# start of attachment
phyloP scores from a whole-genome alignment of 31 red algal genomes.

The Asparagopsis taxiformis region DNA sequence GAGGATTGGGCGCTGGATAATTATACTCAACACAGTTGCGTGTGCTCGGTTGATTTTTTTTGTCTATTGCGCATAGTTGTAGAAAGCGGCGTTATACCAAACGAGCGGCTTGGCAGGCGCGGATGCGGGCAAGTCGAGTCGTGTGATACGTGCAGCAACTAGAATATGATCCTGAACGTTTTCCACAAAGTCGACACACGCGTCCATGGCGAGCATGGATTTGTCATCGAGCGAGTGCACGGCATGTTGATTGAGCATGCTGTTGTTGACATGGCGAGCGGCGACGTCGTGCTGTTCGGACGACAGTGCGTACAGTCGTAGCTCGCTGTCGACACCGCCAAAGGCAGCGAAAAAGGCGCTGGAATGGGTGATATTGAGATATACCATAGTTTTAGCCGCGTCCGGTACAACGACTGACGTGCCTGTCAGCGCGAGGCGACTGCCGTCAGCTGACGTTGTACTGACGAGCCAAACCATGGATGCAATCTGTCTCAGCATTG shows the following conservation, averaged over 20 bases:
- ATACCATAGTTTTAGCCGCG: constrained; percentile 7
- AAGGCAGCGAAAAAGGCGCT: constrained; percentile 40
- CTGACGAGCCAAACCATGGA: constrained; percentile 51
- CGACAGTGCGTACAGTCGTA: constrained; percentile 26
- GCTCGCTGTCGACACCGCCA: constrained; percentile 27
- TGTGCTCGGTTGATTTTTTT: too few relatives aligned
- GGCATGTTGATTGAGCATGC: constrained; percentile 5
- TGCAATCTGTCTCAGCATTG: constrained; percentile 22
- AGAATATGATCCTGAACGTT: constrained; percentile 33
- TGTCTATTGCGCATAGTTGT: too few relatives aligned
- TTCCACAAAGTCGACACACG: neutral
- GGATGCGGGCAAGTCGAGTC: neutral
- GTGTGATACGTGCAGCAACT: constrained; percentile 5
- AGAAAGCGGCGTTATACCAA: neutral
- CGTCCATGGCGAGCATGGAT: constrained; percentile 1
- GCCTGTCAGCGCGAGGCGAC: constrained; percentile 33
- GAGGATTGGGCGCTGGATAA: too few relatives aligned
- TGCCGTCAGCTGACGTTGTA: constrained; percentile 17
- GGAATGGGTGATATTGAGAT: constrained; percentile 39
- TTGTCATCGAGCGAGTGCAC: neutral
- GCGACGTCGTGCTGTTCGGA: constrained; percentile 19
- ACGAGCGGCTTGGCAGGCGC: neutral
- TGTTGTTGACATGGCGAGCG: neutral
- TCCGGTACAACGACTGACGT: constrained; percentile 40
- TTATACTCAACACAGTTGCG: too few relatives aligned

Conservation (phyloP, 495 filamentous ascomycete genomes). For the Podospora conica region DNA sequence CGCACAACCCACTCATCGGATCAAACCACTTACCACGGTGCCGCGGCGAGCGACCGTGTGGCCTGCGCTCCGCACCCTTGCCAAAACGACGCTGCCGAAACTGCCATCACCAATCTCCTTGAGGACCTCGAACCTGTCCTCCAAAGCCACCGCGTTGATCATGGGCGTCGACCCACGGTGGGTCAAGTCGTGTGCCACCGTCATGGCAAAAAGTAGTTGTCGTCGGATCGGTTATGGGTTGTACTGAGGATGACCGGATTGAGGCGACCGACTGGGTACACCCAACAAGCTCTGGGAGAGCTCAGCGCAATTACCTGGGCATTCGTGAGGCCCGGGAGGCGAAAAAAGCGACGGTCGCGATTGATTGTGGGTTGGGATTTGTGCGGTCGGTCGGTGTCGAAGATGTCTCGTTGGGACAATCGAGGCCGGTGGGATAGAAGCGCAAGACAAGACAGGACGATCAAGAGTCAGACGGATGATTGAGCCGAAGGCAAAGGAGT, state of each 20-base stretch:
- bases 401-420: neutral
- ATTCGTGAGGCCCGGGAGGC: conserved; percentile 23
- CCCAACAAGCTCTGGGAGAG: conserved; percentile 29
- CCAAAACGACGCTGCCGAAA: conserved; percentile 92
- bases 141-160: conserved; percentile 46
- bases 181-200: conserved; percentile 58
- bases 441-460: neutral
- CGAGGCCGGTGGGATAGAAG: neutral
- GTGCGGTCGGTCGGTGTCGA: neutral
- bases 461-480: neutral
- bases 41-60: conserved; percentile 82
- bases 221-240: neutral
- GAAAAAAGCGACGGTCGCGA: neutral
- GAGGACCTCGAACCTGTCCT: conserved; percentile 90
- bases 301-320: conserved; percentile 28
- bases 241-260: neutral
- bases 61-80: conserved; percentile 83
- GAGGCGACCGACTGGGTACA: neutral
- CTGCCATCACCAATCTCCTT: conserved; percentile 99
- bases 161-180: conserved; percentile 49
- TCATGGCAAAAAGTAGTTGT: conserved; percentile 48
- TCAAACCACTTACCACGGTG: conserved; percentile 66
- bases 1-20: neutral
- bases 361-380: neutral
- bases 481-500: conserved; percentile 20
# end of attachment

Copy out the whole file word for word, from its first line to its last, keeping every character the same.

phyloP scores from a whole-genome alignment of 31 red algal genomes.

The Asparagopsis taxiformis region DNA sequence GAGGATTGGGCGCTGGATAATTATACTCAACACAGTTGCGTGTGCTCGGTTGATTTTTTTTGTCTATTGCGCATAGTTGTAGAAAGCGGCGTTATACCAAACGAGCGGCTTGGCAGGCGCGGATGCGGGCAAGTCGAGTCGTGTGATACGTGCAGCAACTAGAATATGATCCTGAACGTTTTCCACAAAGTCGACACACGCGTCCATGGCGAGCATGGATTTGTCATCGAGCGAGTGCACGGCATGTTGATTGAGCATGCTGTTGTTGACATGGCGAGCGGCGACGTCGTGCTGTTCGGACGACAGTGCGTACAGTCGTAGCTCGCTGTCGACACCGCCAAAGGCAGCGAAAAAGGCGCTGGAATGGGTGATATTGAGATATACCATAGTTTTAGCCGCGTCCGGTACAACGACTGACGTGCCTGTCAGCGCGAGGCGACTGCCGTCAGCTGACGTTGTACTGACGAGCCAAACCATGGATGCAATCTGTCTCAGCATTG shows the following conservation, averaged over 20 bases:
- ATACCATAGTTTTAGCCGCG: constrained; percentile 7
- AAGGCAGCGAAAAAGGCGCT: constrained; percentile 40
- CTGACGAGCCAAACCATGGA: constrained; percentile 51
- CGACAGTGCGTACAGTCGTA: constrained; percentile 26
- GCTCGCTGTCGACACCGCCA: constrained; percentile 27
- TGTGCTCGGTTGATTTTTTT: too few relatives aligned
- GGCATGTTGATTGAGCATGC: constrained; percentile 5
- TGCAATCTGTCTCAGCATTG: constrained; percentile 22
- AGAATATGATCCTGAACGTT: constrained; percentile 33
- TGTCTATTGCGCATAGTTGT: too few relatives aligned
- TTCCACAAAGTCGACACACG: neutral
- GGATGCGGGCAAGTCGAGTC: neutral
- GTGTGATACGTGCAGCAACT: constrained; percentile 5
- AGAAAGCGGCGTTATACCAA: neutral
- CGTCCATGGCGAGCATGGAT: constrained; percentile 1
- GCCTGTCAGCGCGAGGCGAC: constrained; percentile 33
- GAGGATTGGGCGCTGGATAA: too few relatives aligned
- TGCCGTCAGCTGACGTTGTA: constrained; percentile 17
- GGAATGGGTGATATTGAGAT: constrained; percentile 39
- TTGTCATCGAGCGAGTGCAC: neutral
- GCGACGTCGTGCTGTTCGGA: constrained; percentile 19
- ACGAGCGGCTTGGCAGGCGC: neutral
- TGTTGTTGACATGGCGAGCG: neutral
- TCCGGTACAACGACTGACGT: constrained; percentile 40
- TTATACTCAACACAGTTGCG: too few relatives aligned

Conservation (phyloP, 495 filamentous ascomycete genomes). For the Podospora conica region DNA sequence CGCACAACCCACTCATCGGATCAAACCACTTACCACGGTGCCGCGGCGAGCGACCGTGTGGCCTGCGCTCCGCACCCTTGCCAAAACGACGCTGCCGAAACTGCCATCACCAATCTCCTTGAGGACCTCGAACCTGTCCTCCAAAGCCACCGCGTTGATCATGGGCGTCGACCCACGGTGGGTCAAGTCGTGTGCCACCGTCATGGCAAAAAGTAGTTGTCGTCGGATCGGTTATGGGTTGTACTGAGGATGACCGGATTGAGGCGACCGACTGGGTACACCCAACAAGCTCTGGGAGAGCTCAGCGCAATTACCTGGGCATTCGTGAGGCCCGGGAGGCGAAAAAAGCGACGGTCGCGATTGATTGTGGGTTGGGATTTGTGCGGTCGGTCGGTGTCGAAGATGTCTCGTTGGGACAATCGAGGCCGGTGGGATAGAAGCGCAAGACAAGACAGGACGATCAAGAGTCAGACGGATGATTGAGCCGAAGGCAAAGGAGT, state of each 20-base stretch:
- bases 401-420: neutral
- ATTCGTGAGGCCCGGGAGGC: conserved; percentile 23
- CCCAACAAGCTCTGGGAGAG: conserved; percentile 29
- CCAAAACGACGCTGCCGAAA: conserved; percentile 92
- bases 141-160: conserved; percentile 46
- bases 181-200: conserved; percentile 58
- bases 441-460: neutral
- CGAGGCCGGTGGGATAGAAG: neutral
- GTGCGGTCGGTCGGTGTCGA: neutral
- bases 461-480: neutral
- bases 41-60: conserved; percentile 82
- bases 221-240: neutral
- GAAAAAAGCGACGGTCGCGA: neutral
- GAGGACCTCGAACCTGTCCT: conserved; percentile 90
- bases 301-320: conserved; percentile 28
- bases 241-260: neutral
- bases 61-80: conserved; percentile 83
- GAGGCGACCGACTGGGTACA: neutral
- CTGCCATCACCAATCTCCTT: conserved; percentile 99
- bases 161-180: conserved; percentile 49
- TCATGGCAAAAAGTAGTTGT: conserved; percentile 48
- TCAAACCACTTACCACGGTG: conserved; percentile 66
- bases 1-20: neutral
- bases 361-380: neutral
- bases 481-500: conserved; percentile 20